Rational use of NSAID in sports medicine
Recent well-publicised adverse events surrounding COX-2 anti-inflammatories, in combination with an increased understanding of soft-tissue injury pathophysiology, have resulted in NSAID use in sports medicine being challenged.12 While recognising that NSAID utilisation rates have potentially been too high in the past,13 we caution against the attitude of shunning NSAID use as they are potentially helpful in many common sports medicine scenarios. Early functional mobilisation is a key component to the rehabilitation and early return to sporting activity following many injuries, and pain management is integral to this.14 In addition to their well-documented anti-inflammatory action, NSAID are known to be moderately potent analgesics,1 and therefore when prescribing, one must consider whether they are being used for analgesic, anti-inflammatory or a combined benefit.
Acute muscle and chronic tendon injuries are two areas in which great progress has been made in recent years.15 16 While in tendon injuries it is established that inflammation is not a prerequisite for pain in chronic tendinopathies, the opposite appears to be true in the early phases of muscle strain injury, when inflammation is present and its modulation may be critical.17 18 19 Regarding muscle strain injury, concerns of increased bleeding from the anti-platelet effect of COX-1 inhibition of thromboxane A2 had traditionally led to NSAID use being a relative contraindication in the early phases, but with the advent of specific COX-2 inhibitor formulations, this became less relevant. Inflammation initiates macrophage action, with subsequent phagocytosis of necrotic tissue and stimulation of new capillary formation, vital aspects of muscle regeneration. However, inflammation also causes oedema with resultant anoxia and further cell death. The extent of the early inflammatory response after injury may be excessive.20 Modulation of this inflammatory response with low-dose NSAID in the subacute phase, after the early macrophage-mediated processes have begun, may have beneficial effects21 22 by limiting oedema, without affecting satellite cell and fibroblast proliferation,23 myotube and capillary regeneration23 or subsequently tensile and contractile strength.24 By contrast, however, impediment of regeneration and increased fibrosis in the latter stages of muscle healing may suggest that NSAID use is contraindicated once regenerative processes have begun.23 25 Due to the potentially critical role of the COX-2 enzyme in muscle regeneration and the cardiovascular risk profile, COX-2 inhibitors should not generally be used to treat muscle injury.25 26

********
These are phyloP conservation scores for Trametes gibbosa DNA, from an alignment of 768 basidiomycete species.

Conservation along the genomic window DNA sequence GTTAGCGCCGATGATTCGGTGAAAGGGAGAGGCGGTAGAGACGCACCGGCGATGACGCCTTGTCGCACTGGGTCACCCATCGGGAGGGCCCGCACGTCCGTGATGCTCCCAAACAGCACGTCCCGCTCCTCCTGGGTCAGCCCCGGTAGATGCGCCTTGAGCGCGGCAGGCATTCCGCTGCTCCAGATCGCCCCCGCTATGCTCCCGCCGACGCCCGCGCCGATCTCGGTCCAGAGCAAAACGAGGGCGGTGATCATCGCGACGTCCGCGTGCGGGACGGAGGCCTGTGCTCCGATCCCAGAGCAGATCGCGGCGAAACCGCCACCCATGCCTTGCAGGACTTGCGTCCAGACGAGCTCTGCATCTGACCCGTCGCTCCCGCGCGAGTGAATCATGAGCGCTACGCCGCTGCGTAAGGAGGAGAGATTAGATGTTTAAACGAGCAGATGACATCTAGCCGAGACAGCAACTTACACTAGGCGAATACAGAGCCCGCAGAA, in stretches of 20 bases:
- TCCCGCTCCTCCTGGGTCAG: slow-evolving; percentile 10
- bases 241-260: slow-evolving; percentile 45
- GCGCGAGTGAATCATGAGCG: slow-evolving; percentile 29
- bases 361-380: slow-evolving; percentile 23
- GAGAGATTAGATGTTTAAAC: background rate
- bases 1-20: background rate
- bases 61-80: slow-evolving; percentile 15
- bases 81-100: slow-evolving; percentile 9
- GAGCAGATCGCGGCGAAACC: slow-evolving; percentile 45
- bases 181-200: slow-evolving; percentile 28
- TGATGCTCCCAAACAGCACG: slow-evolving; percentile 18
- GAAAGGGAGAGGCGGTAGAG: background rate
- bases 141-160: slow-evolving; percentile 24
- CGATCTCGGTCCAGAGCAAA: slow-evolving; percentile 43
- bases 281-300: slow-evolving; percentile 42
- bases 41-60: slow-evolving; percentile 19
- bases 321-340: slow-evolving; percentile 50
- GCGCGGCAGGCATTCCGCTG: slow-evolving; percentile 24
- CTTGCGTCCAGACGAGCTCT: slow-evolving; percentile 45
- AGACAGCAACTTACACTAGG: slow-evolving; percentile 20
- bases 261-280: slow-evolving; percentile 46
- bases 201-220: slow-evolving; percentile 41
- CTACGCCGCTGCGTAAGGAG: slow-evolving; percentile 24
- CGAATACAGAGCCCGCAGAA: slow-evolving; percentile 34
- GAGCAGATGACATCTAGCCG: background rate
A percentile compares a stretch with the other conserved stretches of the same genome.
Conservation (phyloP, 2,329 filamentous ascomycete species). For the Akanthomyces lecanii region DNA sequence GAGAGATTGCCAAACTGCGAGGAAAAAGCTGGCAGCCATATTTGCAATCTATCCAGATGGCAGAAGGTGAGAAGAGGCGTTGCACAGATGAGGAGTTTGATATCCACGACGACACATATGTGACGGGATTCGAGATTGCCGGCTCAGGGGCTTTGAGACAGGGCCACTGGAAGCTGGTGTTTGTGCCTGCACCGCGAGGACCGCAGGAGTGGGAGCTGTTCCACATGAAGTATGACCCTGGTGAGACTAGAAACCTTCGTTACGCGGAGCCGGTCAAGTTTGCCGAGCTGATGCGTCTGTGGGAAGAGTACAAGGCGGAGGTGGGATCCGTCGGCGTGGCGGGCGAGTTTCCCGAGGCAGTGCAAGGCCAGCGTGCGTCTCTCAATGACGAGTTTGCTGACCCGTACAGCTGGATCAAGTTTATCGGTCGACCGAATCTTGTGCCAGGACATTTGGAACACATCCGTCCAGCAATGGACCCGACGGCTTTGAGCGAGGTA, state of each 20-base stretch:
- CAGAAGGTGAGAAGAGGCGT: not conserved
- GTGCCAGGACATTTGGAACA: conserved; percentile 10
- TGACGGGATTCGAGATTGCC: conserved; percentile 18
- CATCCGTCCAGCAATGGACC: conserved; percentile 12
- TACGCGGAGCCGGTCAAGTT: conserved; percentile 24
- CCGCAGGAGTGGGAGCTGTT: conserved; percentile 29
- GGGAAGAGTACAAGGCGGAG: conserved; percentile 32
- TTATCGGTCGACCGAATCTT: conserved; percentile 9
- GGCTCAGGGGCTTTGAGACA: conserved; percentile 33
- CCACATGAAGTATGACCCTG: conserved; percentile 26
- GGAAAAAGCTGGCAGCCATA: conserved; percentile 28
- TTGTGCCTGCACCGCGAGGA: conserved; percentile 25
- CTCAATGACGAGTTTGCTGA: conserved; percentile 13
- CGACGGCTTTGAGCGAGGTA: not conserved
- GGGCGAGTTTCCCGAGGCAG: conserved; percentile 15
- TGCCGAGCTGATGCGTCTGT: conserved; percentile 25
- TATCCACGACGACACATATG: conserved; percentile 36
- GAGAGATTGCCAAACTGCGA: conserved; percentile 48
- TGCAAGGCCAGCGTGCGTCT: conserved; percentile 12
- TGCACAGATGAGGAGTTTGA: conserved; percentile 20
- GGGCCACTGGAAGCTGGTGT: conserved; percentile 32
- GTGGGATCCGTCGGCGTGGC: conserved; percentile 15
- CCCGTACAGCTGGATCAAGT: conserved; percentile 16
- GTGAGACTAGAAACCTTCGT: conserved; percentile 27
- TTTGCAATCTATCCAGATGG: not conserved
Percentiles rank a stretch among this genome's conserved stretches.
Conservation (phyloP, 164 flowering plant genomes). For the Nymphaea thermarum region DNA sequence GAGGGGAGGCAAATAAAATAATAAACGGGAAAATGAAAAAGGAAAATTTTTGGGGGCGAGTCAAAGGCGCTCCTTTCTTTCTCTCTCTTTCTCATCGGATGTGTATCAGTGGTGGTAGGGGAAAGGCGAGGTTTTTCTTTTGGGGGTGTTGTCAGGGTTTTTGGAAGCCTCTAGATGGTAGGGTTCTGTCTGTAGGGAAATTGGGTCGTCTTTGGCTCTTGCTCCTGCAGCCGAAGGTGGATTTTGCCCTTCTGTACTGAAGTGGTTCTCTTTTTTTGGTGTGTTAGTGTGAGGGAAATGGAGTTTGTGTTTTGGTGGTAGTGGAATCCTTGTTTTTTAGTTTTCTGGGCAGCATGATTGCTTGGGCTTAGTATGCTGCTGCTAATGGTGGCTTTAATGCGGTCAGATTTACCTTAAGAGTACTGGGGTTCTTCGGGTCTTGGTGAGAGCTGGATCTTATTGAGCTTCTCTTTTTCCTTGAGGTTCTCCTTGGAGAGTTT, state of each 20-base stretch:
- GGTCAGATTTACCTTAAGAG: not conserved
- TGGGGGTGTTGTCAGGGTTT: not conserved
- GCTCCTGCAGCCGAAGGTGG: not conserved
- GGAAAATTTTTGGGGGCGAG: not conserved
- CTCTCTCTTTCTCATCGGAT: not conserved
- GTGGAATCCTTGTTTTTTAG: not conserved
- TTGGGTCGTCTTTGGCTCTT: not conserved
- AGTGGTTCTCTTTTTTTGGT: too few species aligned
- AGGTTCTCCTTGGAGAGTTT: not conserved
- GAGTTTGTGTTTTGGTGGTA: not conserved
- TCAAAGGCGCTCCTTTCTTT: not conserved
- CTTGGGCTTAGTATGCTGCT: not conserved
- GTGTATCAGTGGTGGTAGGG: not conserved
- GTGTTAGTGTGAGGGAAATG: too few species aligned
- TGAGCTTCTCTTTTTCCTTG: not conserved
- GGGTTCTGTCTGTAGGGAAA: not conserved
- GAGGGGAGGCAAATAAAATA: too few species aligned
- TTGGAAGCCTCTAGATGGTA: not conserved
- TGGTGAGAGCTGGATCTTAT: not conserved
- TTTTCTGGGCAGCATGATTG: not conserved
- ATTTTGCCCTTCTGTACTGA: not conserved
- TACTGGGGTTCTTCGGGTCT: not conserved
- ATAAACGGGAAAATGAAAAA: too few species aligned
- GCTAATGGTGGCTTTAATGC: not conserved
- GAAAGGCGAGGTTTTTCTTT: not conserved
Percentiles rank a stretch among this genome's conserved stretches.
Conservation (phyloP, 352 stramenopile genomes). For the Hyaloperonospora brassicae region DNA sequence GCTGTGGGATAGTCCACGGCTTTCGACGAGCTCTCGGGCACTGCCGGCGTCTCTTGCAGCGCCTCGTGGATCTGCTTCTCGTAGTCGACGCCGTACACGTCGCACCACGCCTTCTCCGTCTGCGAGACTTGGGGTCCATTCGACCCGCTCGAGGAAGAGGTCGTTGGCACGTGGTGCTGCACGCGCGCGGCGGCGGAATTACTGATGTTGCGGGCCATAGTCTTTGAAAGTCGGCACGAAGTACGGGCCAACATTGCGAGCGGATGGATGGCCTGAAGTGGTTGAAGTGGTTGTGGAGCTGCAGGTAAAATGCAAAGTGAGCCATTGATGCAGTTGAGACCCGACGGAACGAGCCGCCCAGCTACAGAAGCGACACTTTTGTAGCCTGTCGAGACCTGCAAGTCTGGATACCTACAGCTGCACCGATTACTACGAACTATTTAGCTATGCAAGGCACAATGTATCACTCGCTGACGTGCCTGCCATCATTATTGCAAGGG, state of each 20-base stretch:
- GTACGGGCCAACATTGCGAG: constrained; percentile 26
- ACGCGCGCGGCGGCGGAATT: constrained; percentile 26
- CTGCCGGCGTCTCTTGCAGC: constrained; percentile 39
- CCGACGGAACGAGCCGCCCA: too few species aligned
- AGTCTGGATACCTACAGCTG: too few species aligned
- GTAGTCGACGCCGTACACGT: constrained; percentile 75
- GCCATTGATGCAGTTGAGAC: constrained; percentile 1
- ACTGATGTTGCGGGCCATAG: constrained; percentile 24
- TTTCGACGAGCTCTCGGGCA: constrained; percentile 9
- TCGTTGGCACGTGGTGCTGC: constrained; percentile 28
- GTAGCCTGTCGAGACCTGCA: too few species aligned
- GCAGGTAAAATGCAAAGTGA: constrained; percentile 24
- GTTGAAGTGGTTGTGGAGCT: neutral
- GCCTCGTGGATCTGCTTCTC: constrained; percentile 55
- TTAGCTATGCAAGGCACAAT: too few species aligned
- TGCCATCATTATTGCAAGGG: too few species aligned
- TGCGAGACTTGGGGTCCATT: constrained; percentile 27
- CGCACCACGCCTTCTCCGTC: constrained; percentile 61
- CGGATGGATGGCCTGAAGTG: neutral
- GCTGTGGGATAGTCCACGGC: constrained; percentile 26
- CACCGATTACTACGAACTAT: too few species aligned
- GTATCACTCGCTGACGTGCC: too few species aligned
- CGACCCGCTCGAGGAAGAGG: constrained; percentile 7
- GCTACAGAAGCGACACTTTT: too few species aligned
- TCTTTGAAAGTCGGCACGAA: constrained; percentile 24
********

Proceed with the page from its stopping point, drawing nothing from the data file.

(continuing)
In contrast to muscle strain injuries, the benefits of using NSAID in eccentrically induced muscle soreness is well established.27 The use of NSAID patches have recently been shown to be beneficial in the early management of contusion type injuries,28 and the risk of myositis ossificans has been shown to be reduced post-surgically by the expedient use of NSAID.29 NSAID are thus not contraindicated in muscle injury per se, but should be used with consideration of the specific pathology being treated.
The majority of literature surrounding tendinopathy is specific to chronic tendinopathy. The histopathology of tendinopathy is typically degenerative, with an absence of inflammatory cells or biochemical markers of inflammation.30 The pain of tendinopathy thus not associated with bursitis, tenosynovitis or other inflammatory comorbity could be rationally treated with paracetamol rather than NSAID. Whereas tendinopathies with an associated co-morbid inflammatory component may benefit from NSAID, it is also not uncommon for team physicians at the elite level to see the first presentation of a tendinopathy within 1–2 days of pain onset. In this situation, it may not be unreasonable to attempt to treat any suspected tendon or paratendon inflammatory-mediated symptoms with NSAID.